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АСТ III. Enter Juan, dressed as himself, and Julio as a gypsey; Juan declares his determination to quit Madrid, after having explained to Preciosa the whole of his story : she enters; he renews his suit; she is still disdainful, and the more to discourage him, gives a very long picture of the life of a gypsey. Juana enters to inform them that Juan's father is coming in search of him; he declares he must have an interview with his friend (Henriquez), and departs, as does Preciosa: a short scene of courtship between Julio and Juana: they go out.

Alonzo and Fabio enter; the former declaring his determination to have an interview with the Preciosa: they hear a noise without, and retire: the gypsies enter, and seat themselves; a conversation takes place between two of them, as to the occasion of their meeting : Maldonado and Preciosa enter; they all rise and present him a seat: Maldonado declares it to be their intention that night to quit Madrid, and arranges their plan of operations for plunder previous to quitting it: he settles that himself and Julio will make one party: the gypsies all go out, leaving Preciosa : Alonzo enters; after a short conversation, Preciosa, to avoid him, goes out; he pursues her.

Enter Henriquez and Ines. She informs him that her mistress is very anxious to have an interview with him in the garden. (The scene represents it.) Ines goes out to bring her mistress. Henriquez informs the audience of the aukwardness of his situation, as that was the spot where he had appointed to meet Don Juan. He retires on hearing voices. Maldonado and Julio enter. The latter recognizes the house of Donna Isabella, and is fearful: Maldonado encourages liim, saying he has a secret in his possession, which, if they are taken, will bring them off. They go out, Isabella enters, and as she is explaining to Henriquez the confusion he has caused in the house, she hears the key of the garden turn, and thinking it to be her brother, goes out. Henriquez retires to the back of the stage. Alonzo and Preciosa enter through the garden door: after a short conversation between them, Don Juan enters, observing, it is the spot where he was to meet Henriquez. Alonzo speaks to him, mistaking him for his valet Fabio, and departs. Don Juan and Preciosa : she accuses him of coming there to meet Isabella: he recriminates on having found her with Alonzo. Henriquez comes forward, and he and Don Juan have no sooner recognized each other, than Don Pedro enters in search of his son; finding other persons

there, he calls for lights. Alonzo, Isabel, and Ines, enter with lights, Pedro recognizes Don Henriquez, and addresses him by his name. Before they can explain, a cry within of thieves-Martin enters, dragging in Maldonado and Julio. The former requests to be heard : he produces a box with a picture and a trinket, from which, and a paper found with it, the Preciosa is discovered to be the sister of Alonzo and Isabella. Juan confesses the cheat he had put upon Isabella. The Preciosa is united to him, and Isabella gives her hand to Henriquez.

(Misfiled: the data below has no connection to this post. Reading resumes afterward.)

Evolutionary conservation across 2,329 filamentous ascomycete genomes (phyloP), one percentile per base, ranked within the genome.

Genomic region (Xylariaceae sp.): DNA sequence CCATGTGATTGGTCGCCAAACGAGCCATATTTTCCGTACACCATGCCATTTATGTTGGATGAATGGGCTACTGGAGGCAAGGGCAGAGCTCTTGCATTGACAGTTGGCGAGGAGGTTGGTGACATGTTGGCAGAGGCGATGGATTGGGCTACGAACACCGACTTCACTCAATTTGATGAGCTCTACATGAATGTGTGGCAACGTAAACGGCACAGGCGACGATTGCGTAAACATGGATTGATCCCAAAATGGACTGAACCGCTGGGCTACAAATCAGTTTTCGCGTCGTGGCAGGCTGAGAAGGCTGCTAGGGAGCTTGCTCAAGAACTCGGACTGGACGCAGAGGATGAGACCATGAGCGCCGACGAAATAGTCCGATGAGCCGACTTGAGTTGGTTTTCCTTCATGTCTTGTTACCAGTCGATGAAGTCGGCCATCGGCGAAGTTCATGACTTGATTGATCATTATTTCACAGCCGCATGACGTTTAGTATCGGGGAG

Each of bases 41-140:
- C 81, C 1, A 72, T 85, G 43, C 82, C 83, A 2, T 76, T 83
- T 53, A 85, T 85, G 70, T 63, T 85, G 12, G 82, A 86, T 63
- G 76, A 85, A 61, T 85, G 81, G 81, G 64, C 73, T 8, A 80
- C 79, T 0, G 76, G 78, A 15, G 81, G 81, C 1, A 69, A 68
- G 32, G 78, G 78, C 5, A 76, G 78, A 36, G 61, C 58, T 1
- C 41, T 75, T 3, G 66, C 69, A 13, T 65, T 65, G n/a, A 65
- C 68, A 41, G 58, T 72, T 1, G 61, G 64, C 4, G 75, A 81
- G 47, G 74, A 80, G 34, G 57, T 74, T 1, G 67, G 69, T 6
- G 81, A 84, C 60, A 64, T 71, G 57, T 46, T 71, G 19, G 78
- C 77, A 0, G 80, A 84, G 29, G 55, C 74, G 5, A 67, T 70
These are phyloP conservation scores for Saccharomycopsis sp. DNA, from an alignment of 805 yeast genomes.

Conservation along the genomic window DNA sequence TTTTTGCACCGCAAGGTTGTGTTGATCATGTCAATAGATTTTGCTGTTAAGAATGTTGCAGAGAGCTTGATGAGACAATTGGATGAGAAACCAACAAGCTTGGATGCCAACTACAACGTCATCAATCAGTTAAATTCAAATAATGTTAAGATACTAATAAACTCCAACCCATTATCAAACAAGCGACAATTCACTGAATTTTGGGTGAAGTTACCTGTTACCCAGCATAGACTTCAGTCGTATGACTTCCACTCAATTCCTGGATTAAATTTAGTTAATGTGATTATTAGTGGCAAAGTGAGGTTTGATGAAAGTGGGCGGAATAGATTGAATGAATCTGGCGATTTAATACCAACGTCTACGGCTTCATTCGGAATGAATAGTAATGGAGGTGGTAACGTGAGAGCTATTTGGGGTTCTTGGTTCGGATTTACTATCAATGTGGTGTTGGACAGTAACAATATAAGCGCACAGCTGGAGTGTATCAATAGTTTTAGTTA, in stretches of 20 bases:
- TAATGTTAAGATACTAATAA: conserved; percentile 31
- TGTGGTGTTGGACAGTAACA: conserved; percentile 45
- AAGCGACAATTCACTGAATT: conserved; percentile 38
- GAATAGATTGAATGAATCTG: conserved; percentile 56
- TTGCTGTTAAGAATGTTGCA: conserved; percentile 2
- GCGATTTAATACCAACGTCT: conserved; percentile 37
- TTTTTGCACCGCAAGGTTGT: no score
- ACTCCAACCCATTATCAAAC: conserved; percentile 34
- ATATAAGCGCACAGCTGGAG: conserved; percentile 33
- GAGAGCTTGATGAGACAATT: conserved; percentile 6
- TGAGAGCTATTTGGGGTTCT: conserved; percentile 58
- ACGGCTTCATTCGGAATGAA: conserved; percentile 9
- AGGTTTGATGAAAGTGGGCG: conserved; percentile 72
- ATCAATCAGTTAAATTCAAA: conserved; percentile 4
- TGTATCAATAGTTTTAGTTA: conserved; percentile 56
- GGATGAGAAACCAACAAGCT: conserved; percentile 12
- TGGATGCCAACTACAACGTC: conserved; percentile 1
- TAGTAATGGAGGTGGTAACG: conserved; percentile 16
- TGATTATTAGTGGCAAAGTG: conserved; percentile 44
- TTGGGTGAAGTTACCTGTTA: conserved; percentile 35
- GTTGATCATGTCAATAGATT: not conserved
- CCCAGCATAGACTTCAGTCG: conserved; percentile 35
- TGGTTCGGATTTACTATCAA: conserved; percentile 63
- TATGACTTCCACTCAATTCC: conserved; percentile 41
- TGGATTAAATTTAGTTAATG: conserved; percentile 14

ACT III.

Enter Juan and Julio, dressed as gypsies.
Juan. Been at Donna Isabella's ?
Julio. Yes, sir. .

Juan. Impossible ! how could she have known the picture was intended for Isabella ?

Julio. She knew no such thing; she went there as a fortune-teller, but finding that the lady exactly resembled the picture, she was immediately persuaded that she was your real mistress, and became jealous accordingly.

Juan. And where did you learn all this?

Julio. Of her companion, Juana; but yonder they come.

Juan. What the devil shall I say to her ?

Julio, Nothing, sir, let her begin: always let an angry woman have her full flow, and take her when she begins to ebb.

Juan, Stand aside, and let them pass.

Enter Preciosa and Juana. Preciosa. Let us appear not to observe them, and pass. [Juan and Julio come forward and detain them. Juan. Nay, it is impossible but you must see us.

Preciosa. Let me pass, signor; one is not obliged to notice every thing one sees; 'twould be a terrible tax upon one's courtesy.

Juan. But you won't go without speaking to me?

Prec When you have discovered a man's falsehood, to have spoken to him once, is sufficient.

Juan When you accuse a man of falsehood, you should at least hear his defence: the meanest criminal has that privilege allowed him before condemnation ?

Prec Well, to the picture then -- I have seen the lady.

Juan. So did I never, by heavens !

Prec. How! you never saw the original of that picture !

Juan. Never, as I hope to be saved.
Prec. And the lady perhaps never saw you?
Juan. Not that I know of. .

Prec. Bravo ! and you'll maintain, perhaps, that I never saw the lady?

Juan. You may have been deceived ; there is a mystery about that picture, which I cannot at present unriddle: but by the faith and honour, that lady, whoever she may be, is as ignorant of my person as I am of her's; and that we therefore must be perfectly indifferent to each other.

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